Scottish hospitality leaders have called for the UK Government to create a new immigration system to help deal with the labour shortages in the sector.
During an Economy and Fair Work Committee session looking at the hospitality sector’s recovery post-pandemic, Leon Thompson, executive director at UK Hospitality Scotland, criticised the current system, claiming it is “not fit for purpose”.
Thompson said: “We do need to look at our immigration system, we haven’t got one that’s fit for purpose post-Brexit, we really need the UK Government to look urgently at that; creating additional routes to come and work in the UK and Scotland.”
He suggested lowering the visa threshold, along with some “creative thinking” around areas like the youth mobility scheme, which could be extended to more countries, perhaps during peak season.
Thompson argued that there was no “quick fix” to the issue and that the government would have to use all the available options at hand to sort it.
The committee also heard from Marc Crothall, chief executive at the Scottish Tourism Alliance (STA), and Stephen Montgomery, spokesman for the Scottish Hospitality Group.
Crothall argued that the UK needed a “better visa system” to encourage more “freedom of movement” and bring in more talent.
He said that the governments, teachers, and even parents, need to start conveying a positive message about the hospitality sector to encourage young people into the sector, arguing it is “everyone’s business”.
Montgomery was asked by Gordon Macdonald, MSP For Edinburgh Pentlands, whether would support a proposal by the Edinburgh Chamber of Commerce calling for a devolved immigration policy.
Montgomery agreed, explaining: “Anything that would help get talent from anywhere in the world into Scotland to support us and recruit us – SHG spoke to the committee of the UK Government to open up the visa system to do that.”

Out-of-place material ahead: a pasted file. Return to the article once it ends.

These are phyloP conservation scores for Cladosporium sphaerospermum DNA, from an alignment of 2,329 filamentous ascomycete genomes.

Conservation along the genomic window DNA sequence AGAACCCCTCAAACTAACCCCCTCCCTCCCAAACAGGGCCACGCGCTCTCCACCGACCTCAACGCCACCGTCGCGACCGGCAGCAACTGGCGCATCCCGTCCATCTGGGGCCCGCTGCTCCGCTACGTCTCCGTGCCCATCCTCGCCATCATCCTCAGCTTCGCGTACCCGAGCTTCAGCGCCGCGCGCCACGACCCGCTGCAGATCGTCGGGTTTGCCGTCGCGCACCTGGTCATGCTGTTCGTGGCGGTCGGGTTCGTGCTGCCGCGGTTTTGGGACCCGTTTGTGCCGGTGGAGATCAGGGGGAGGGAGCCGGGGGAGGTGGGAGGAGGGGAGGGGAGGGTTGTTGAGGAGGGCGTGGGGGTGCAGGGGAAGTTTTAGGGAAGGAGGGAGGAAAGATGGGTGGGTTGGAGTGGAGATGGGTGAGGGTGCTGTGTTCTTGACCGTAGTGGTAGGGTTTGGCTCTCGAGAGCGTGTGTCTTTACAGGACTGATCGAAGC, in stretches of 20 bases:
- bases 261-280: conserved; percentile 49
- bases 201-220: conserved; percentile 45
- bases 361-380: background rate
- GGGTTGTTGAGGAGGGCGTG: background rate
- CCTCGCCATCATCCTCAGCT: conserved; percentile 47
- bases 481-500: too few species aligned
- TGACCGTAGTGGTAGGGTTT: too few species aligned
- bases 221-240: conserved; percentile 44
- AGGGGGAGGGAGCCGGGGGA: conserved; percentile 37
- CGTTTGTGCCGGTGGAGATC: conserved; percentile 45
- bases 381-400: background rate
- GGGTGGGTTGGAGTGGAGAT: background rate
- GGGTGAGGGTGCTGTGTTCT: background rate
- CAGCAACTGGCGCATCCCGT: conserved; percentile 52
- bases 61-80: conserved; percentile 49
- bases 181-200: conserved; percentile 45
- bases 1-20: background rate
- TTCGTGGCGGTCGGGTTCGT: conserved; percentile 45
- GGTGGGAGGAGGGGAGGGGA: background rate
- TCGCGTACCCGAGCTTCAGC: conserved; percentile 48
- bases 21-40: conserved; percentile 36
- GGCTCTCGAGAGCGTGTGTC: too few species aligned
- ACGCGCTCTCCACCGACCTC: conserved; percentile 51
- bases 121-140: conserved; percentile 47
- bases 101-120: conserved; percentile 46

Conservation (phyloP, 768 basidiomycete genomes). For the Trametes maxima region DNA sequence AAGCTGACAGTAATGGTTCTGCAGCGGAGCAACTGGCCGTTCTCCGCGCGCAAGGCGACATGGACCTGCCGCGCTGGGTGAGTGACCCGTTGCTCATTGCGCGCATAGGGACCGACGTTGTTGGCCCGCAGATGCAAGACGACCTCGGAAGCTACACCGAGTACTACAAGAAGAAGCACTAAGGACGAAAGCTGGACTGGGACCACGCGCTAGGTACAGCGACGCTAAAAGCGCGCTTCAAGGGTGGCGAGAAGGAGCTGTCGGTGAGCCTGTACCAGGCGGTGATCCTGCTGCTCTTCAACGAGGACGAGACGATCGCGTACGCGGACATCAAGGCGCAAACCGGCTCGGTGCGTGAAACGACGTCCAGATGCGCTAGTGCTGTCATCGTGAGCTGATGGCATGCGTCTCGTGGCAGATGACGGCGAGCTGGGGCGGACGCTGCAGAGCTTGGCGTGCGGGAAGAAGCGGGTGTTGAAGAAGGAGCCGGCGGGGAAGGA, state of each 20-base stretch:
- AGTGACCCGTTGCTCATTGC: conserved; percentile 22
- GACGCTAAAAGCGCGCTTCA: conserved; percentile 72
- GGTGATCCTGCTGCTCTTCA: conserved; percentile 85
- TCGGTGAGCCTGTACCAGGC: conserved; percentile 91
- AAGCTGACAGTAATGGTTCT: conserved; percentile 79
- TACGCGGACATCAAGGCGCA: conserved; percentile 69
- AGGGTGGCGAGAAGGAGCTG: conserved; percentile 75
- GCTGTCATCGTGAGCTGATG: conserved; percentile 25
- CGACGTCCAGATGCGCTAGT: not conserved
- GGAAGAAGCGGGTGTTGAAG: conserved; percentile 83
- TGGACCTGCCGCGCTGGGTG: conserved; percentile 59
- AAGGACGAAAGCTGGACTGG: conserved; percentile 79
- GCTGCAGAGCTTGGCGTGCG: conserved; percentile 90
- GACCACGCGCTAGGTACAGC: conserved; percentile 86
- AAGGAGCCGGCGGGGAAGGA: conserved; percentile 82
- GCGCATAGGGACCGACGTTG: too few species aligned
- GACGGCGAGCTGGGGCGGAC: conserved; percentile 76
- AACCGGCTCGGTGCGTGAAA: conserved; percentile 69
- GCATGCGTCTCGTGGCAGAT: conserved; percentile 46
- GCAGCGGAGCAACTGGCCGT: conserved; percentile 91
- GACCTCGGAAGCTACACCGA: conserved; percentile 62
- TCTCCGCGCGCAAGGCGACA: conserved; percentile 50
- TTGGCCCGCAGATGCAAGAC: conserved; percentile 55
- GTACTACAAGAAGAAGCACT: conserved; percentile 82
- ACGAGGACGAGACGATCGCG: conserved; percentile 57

He also called for the country to go “back to basics” and remove the myths around the hospitality sector.
The committee also heard evidence that some businesses were still to receive the finances from the latest round of government support, following the Christmas restrictions.
Thompson warned the sector was “not out of the woods with the pandemic” and that Visit Scotland needed to target international travellers and business communities to aid the recovery.
He added that the sector is also pushing the UK Government to keep VAT at 12.5% and is in conversation with the Scottish Government to extend the 50% rates relief for further into the year, “given the losses that occurred in Christmas”.
Crothall backed this up by revealing that 59% of UK holidaymakers were planning only one holiday this year, due to finances being stretched, arguing that the sector urgently needs fiscal policy support.
A UK Government spokesman said: “We want to see employers make long term investments in the UK domestic workforce instead of relying on labour from abroad. Our Plan for Jobs is helping people across the country retrain, build new skills and get back into work.
“The Government encourages all sectors to make employment more attractive to UK domestic workers through offering training, careers options, wage increases and investment.”
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